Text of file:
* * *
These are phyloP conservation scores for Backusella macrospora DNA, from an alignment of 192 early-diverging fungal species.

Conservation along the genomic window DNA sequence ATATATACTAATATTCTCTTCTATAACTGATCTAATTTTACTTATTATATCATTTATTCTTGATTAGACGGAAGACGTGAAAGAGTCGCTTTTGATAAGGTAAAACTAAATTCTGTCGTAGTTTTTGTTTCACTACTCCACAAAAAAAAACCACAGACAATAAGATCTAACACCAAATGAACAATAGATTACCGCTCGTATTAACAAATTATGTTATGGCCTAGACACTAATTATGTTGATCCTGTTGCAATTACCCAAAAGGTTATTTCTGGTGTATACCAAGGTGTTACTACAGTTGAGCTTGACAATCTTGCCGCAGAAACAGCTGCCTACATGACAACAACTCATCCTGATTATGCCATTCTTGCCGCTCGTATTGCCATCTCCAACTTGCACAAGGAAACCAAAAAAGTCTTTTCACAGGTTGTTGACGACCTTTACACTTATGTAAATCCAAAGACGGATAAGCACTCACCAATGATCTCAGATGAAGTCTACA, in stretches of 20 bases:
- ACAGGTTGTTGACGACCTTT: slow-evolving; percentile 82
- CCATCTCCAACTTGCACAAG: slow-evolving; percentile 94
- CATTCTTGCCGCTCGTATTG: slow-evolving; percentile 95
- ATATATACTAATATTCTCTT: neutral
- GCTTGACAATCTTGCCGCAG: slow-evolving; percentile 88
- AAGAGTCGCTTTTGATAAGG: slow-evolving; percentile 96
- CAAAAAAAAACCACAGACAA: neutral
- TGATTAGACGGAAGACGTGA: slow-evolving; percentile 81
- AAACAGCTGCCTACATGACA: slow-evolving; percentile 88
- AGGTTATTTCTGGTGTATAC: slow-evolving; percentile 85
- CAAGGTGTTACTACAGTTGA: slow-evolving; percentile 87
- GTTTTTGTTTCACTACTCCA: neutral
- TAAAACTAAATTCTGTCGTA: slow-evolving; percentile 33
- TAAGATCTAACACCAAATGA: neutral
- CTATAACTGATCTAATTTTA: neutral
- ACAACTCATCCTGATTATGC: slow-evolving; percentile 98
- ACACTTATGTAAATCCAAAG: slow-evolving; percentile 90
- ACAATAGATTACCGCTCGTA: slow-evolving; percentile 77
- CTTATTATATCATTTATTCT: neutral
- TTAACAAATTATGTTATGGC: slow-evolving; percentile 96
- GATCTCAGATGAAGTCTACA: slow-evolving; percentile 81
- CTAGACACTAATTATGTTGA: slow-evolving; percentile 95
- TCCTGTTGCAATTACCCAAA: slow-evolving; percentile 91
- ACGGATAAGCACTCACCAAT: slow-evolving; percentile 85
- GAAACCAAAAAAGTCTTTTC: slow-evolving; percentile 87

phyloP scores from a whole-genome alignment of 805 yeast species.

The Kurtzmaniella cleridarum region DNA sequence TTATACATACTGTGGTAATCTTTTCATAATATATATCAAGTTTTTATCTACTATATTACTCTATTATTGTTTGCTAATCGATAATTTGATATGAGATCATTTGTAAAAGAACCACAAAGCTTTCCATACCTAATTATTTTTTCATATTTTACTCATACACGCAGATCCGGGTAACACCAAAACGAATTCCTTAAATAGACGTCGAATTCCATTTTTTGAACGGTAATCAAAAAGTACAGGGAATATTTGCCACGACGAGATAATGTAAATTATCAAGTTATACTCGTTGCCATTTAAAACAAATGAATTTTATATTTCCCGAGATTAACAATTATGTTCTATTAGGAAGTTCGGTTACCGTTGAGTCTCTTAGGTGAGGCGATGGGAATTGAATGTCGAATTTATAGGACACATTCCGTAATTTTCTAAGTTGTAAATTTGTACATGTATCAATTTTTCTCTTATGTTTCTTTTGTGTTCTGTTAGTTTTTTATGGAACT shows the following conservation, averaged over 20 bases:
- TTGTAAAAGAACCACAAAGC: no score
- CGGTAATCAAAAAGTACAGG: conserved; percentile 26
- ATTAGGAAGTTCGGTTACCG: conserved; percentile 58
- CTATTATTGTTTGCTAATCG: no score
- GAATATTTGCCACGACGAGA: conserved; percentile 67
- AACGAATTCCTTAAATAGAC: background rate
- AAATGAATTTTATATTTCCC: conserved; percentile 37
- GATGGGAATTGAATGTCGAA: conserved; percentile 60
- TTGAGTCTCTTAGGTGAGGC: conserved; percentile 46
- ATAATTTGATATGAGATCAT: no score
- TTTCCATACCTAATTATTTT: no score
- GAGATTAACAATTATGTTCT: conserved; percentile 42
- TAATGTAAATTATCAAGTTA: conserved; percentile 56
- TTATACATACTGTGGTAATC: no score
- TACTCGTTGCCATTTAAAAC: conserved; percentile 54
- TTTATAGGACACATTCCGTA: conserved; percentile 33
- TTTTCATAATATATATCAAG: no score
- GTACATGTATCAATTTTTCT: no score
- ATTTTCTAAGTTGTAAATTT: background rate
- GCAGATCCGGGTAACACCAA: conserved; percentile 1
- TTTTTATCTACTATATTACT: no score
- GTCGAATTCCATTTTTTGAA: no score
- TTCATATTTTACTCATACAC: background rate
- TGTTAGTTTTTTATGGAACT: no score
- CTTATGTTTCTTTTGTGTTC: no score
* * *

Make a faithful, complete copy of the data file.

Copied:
These are phyloP conservation scores for Backusella macrospora DNA, from an alignment of 192 early-diverging fungal species.

Conservation along the genomic window DNA sequence ATATATACTAATATTCTCTTCTATAACTGATCTAATTTTACTTATTATATCATTTATTCTTGATTAGACGGAAGACGTGAAAGAGTCGCTTTTGATAAGGTAAAACTAAATTCTGTCGTAGTTTTTGTTTCACTACTCCACAAAAAAAAACCACAGACAATAAGATCTAACACCAAATGAACAATAGATTACCGCTCGTATTAACAAATTATGTTATGGCCTAGACACTAATTATGTTGATCCTGTTGCAATTACCCAAAAGGTTATTTCTGGTGTATACCAAGGTGTTACTACAGTTGAGCTTGACAATCTTGCCGCAGAAACAGCTGCCTACATGACAACAACTCATCCTGATTATGCCATTCTTGCCGCTCGTATTGCCATCTCCAACTTGCACAAGGAAACCAAAAAAGTCTTTTCACAGGTTGTTGACGACCTTTACACTTATGTAAATCCAAAGACGGATAAGCACTCACCAATGATCTCAGATGAAGTCTACA, in stretches of 20 bases:
- ACAGGTTGTTGACGACCTTT: slow-evolving; percentile 82
- CCATCTCCAACTTGCACAAG: slow-evolving; percentile 94
- CATTCTTGCCGCTCGTATTG: slow-evolving; percentile 95
- ATATATACTAATATTCTCTT: neutral
- GCTTGACAATCTTGCCGCAG: slow-evolving; percentile 88
- AAGAGTCGCTTTTGATAAGG: slow-evolving; percentile 96
- CAAAAAAAAACCACAGACAA: neutral
- TGATTAGACGGAAGACGTGA: slow-evolving; percentile 81
- AAACAGCTGCCTACATGACA: slow-evolving; percentile 88
- AGGTTATTTCTGGTGTATAC: slow-evolving; percentile 85
- CAAGGTGTTACTACAGTTGA: slow-evolving; percentile 87
- GTTTTTGTTTCACTACTCCA: neutral
- TAAAACTAAATTCTGTCGTA: slow-evolving; percentile 33
- TAAGATCTAACACCAAATGA: neutral
- CTATAACTGATCTAATTTTA: neutral
- ACAACTCATCCTGATTATGC: slow-evolving; percentile 98
- ACACTTATGTAAATCCAAAG: slow-evolving; percentile 90
- ACAATAGATTACCGCTCGTA: slow-evolving; percentile 77
- CTTATTATATCATTTATTCT: neutral
- TTAACAAATTATGTTATGGC: slow-evolving; percentile 96
- GATCTCAGATGAAGTCTACA: slow-evolving; percentile 81
- CTAGACACTAATTATGTTGA: slow-evolving; percentile 95
- TCCTGTTGCAATTACCCAAA: slow-evolving; percentile 91
- ACGGATAAGCACTCACCAAT: slow-evolving; percentile 85
- GAAACCAAAAAAGTCTTTTC: slow-evolving; percentile 87

phyloP scores from a whole-genome alignment of 805 yeast species.

The Kurtzmaniella cleridarum region DNA sequence TTATACATACTGTGGTAATCTTTTCATAATATATATCAAGTTTTTATCTACTATATTACTCTATTATTGTTTGCTAATCGATAATTTGATATGAGATCATTTGTAAAAGAACCACAAAGCTTTCCATACCTAATTATTTTTTCATATTTTACTCATACACGCAGATCCGGGTAACACCAAAACGAATTCCTTAAATAGACGTCGAATTCCATTTTTTGAACGGTAATCAAAAAGTACAGGGAATATTTGCCACGACGAGATAATGTAAATTATCAAGTTATACTCGTTGCCATTTAAAACAAATGAATTTTATATTTCCCGAGATTAACAATTATGTTCTATTAGGAAGTTCGGTTACCGTTGAGTCTCTTAGGTGAGGCGATGGGAATTGAATGTCGAATTTATAGGACACATTCCGTAATTTTCTAAGTTGTAAATTTGTACATGTATCAATTTTTCTCTTATGTTTCTTTTGTGTTCTGTTAGTTTTTTATGGAACT shows the following conservation, averaged over 20 bases:
- TTGTAAAAGAACCACAAAGC: no score
- CGGTAATCAAAAAGTACAGG: conserved; percentile 26
- ATTAGGAAGTTCGGTTACCG: conserved; percentile 58
- CTATTATTGTTTGCTAATCG: no score
- GAATATTTGCCACGACGAGA: conserved; percentile 67
- AACGAATTCCTTAAATAGAC: background rate
- AAATGAATTTTATATTTCCC: conserved; percentile 37
- GATGGGAATTGAATGTCGAA: conserved; percentile 60
- TTGAGTCTCTTAGGTGAGGC: conserved; percentile 46
- ATAATTTGATATGAGATCAT: no score
- TTTCCATACCTAATTATTTT: no score
- GAGATTAACAATTATGTTCT: conserved; percentile 42
- TAATGTAAATTATCAAGTTA: conserved; percentile 56
- TTATACATACTGTGGTAATC: no score
- TACTCGTTGCCATTTAAAAC: conserved; percentile 54
- TTTATAGGACACATTCCGTA: conserved; percentile 33
- TTTTCATAATATATATCAAG: no score
- GTACATGTATCAATTTTTCT: no score
- ATTTTCTAAGTTGTAAATTT: background rate
- GCAGATCCGGGTAACACCAA: conserved; percentile 1
- TTTTTATCTACTATATTACT: no score
- GTCGAATTCCATTTTTTGAA: no score
- TTCATATTTTACTCATACAC: background rate
- TGTTAGTTTTTTATGGAACT: no score
- CTTATGTTTCTTTTGTGTTC: no score